One of the biggest challenges for any brand involved in content marketing is to produce enough ideas to keep the content flow going and maintain your customers’ attention and interest. You may think your brand has a limited stock of content, but there are a host of hidden sources just waiting to be discovered. You just need to know where to look.

1. People power
Any management consultant will tell you that your most important asset is your staff. This also applies to your content. One of the oldest maxims in media is that people like reading about people, so look around for the characters in your organisation, the people with the engaging personalities that have a story to tell. They may be charity fundraisers, keen globetrotters, children’s entertainers, photographers, even part-time poets or comedians. Whatever their talents or interests, use it in your content and their stories could add depth and personality to your brand.

2. An expert eye
You and your staff do your jobs day in, day out. You’re used to it and think there’s nothing unusual or content-worthy about it. But to someone outside of your organisation, your role and the impact you have on the customer could be fascinating, especially if you allow them access to the tricks of your trade. Bring in an experienced journalist to interview your experts and you’ll be staggered at the results (and you might learn a thing or two yourself).

3. Location report
Does your company have offices in other countries or do your staff frequently travel abroad for work? If so, there’s a rich seam of content waiting to be mined. Whether it’s an account of unusual working practices in South America or the fantastic cuisine in Tibet, travel pieces are always appealing to the reader – no matter what your area of business – and offer a great opportunity to include some stunning photography.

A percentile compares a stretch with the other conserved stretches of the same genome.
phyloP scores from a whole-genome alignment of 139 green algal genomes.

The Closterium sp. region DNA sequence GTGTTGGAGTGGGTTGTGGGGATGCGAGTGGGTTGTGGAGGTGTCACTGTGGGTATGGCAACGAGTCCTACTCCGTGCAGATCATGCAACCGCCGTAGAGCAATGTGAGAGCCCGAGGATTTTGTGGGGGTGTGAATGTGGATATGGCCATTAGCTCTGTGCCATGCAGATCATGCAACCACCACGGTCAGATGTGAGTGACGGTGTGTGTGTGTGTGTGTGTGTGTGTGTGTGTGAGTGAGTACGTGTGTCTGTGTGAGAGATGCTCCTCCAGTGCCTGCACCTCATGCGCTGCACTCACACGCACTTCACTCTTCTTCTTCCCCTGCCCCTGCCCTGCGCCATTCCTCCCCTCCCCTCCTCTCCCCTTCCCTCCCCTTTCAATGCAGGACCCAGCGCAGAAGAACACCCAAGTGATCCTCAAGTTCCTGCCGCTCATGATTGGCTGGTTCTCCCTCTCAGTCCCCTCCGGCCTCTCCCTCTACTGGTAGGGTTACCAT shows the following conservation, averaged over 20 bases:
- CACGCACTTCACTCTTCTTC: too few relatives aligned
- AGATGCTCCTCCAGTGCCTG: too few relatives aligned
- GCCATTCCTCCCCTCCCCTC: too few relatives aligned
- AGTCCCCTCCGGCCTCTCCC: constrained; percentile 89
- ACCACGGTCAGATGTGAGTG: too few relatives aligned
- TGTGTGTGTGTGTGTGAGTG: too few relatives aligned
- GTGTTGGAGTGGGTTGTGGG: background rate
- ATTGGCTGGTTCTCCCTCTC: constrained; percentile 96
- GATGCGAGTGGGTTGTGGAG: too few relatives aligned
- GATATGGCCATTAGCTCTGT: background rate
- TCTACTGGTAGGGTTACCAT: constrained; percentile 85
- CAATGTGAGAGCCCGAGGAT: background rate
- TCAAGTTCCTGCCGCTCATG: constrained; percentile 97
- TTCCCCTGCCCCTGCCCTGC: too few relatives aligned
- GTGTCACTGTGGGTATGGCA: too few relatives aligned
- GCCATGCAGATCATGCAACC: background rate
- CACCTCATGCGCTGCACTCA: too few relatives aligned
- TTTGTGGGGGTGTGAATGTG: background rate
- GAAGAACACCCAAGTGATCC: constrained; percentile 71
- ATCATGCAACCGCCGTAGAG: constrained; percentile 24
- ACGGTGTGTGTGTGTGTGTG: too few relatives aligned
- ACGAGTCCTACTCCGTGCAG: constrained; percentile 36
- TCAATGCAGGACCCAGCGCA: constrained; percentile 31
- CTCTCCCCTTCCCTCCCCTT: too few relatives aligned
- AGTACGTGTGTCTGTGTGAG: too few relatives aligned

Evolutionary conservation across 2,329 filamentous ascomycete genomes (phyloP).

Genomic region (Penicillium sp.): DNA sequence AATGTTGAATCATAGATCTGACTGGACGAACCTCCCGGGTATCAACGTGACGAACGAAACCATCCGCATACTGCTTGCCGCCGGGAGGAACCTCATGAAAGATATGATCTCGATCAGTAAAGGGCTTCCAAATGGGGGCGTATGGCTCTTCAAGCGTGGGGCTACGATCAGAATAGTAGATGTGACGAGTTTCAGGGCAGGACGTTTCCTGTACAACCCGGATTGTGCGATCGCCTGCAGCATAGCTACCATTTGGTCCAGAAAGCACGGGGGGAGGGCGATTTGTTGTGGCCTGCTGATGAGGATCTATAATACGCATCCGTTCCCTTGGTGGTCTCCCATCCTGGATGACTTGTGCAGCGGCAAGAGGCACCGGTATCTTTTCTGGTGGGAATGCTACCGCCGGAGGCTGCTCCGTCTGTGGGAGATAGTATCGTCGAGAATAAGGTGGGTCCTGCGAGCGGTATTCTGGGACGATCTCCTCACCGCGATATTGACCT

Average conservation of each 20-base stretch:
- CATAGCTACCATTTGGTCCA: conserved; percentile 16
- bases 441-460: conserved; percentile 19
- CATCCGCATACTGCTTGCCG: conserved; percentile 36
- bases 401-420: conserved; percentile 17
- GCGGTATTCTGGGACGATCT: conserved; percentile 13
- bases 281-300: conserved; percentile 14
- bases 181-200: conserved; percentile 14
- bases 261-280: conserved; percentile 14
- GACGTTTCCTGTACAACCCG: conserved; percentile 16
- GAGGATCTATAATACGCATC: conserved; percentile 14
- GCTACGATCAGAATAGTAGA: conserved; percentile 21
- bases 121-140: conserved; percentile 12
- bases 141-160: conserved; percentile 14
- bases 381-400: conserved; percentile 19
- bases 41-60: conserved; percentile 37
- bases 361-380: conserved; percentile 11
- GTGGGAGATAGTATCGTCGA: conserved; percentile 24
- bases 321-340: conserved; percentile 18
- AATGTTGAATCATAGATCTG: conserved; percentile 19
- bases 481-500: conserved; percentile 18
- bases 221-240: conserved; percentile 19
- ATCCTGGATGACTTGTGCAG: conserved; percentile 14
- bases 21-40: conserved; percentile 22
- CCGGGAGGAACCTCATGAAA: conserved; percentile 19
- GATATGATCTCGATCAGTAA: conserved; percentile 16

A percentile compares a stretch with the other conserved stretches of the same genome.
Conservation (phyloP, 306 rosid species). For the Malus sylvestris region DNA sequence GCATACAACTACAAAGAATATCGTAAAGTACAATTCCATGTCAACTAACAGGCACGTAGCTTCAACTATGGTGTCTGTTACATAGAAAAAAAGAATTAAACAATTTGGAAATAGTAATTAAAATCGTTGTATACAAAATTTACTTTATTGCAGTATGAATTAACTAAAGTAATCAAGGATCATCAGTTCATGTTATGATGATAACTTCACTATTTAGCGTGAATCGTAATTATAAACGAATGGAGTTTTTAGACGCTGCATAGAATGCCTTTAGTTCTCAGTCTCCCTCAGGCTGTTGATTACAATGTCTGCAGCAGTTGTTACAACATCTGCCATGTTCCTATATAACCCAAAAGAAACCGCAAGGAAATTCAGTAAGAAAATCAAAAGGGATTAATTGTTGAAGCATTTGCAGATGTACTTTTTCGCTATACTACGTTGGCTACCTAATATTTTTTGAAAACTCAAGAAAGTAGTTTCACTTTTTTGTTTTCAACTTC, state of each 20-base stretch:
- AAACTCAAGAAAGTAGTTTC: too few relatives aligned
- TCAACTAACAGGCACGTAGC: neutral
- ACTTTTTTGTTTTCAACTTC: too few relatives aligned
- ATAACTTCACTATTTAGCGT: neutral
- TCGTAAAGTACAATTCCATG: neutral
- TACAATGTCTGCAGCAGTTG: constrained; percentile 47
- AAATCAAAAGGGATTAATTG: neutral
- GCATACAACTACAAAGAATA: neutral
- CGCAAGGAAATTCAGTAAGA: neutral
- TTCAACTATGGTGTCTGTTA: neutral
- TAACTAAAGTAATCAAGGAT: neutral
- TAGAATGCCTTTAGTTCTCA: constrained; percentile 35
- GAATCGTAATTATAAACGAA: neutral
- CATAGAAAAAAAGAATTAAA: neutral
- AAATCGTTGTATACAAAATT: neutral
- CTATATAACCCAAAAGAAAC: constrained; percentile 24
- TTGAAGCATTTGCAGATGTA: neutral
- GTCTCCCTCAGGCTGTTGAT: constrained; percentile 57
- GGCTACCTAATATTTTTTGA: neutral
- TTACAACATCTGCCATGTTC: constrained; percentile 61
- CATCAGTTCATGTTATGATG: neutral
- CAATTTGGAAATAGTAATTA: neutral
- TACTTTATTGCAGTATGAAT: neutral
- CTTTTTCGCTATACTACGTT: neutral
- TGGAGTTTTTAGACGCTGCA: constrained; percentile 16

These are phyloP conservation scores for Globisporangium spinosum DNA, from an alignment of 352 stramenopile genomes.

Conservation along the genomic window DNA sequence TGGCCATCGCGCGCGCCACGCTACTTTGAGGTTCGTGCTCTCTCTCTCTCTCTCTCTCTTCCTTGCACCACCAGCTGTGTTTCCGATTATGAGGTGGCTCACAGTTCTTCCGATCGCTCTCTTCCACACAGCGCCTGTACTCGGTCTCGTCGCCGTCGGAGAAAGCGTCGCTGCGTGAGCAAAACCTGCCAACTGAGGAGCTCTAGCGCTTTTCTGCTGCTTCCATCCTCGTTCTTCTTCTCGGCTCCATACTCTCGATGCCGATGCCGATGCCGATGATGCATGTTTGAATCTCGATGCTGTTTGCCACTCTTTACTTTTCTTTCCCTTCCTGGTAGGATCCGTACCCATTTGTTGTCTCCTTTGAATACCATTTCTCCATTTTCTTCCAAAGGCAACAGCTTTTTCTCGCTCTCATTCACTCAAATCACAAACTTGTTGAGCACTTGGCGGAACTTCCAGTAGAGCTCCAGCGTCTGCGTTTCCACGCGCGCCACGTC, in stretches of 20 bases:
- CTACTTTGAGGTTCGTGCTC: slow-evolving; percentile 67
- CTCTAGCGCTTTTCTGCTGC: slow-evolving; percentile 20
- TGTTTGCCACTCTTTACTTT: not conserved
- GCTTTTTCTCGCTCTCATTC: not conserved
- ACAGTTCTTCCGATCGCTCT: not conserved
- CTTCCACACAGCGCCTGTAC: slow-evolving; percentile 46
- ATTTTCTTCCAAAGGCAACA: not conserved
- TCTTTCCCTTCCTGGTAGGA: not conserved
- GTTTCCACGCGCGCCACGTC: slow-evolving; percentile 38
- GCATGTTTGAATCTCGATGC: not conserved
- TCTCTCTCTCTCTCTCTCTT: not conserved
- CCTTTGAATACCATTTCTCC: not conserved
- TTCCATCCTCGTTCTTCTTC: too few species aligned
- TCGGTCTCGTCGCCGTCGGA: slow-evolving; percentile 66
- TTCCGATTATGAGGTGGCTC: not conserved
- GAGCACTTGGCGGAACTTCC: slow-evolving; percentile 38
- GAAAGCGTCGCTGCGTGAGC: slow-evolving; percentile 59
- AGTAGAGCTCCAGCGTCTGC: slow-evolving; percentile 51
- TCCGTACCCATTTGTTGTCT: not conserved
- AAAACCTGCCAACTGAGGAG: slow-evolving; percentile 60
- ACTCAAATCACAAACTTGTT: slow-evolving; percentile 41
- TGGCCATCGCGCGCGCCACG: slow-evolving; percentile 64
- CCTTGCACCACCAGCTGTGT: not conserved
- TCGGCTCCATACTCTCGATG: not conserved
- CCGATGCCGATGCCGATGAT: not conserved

4. Read all about it
It should come as no surprise that great content should always have one eye on the news, both global and industry specific. But while most content doesn’t include direct reporting on the latest news (there tends to be enough newspapers, websites and TV bulletins for that), there’s always the opportunity for you to add your opinion to any relevant issue.
If you disagree with certain developments in your industry then use your content streams to get your opinion across. Put well, that opinion should spark debate amongst your readership or followers, which can then be used for future content. Whether or not you actually succeed in altering your industry with your comments, you’ll still emerge as a key opinion-former within it.

5. Customer stories
Since word of mouth is still one of the most powerful forces in marketing, your customers should be a rich source of content, either through their experience of using your product or service, or answering their questions and solving their problems. Social media has made opinion-sharing simple, so make sure you keep an eye on all your social media streams, identifying the potential case studies within your customer base (while following up on the less satisfied ones, of course). Then contact them, interview them, get their opinion, and allow them to share their story. There’s no end of content (and lessons learnt) that can be spun out from a good interview.

6. Get your kit on
Whatever your line of business, it’s likely you will have pieces of equipment, processes or software that’s unique to your brand or industry. While you may not want to give away any valued secrets to your competitors, a lot of those tools can be fascinating to your readers, explaining exactly what it takes to get your product into their houses or technology working in their hands. Since illustration is the best medium to communicate more complex information, this provides a great opportunity to commission images that can be used across a range of platforms.

7. Maximise the content you produce
Whenever you or your agency plan or commission new pieces of content, ensure that you’ll be able to use it across all your platforms, in a range of media. So if you’re conducting an interview for a magazine, consider recording it on video to distribute online. If you’re commissioning a photoshoot for a brochure, think about where else you could use the images and brief accordingly. And if you find yourself with an abundance of content from a single source, don’t distribute it all at once – split it up and tease the story out.

Sam Upton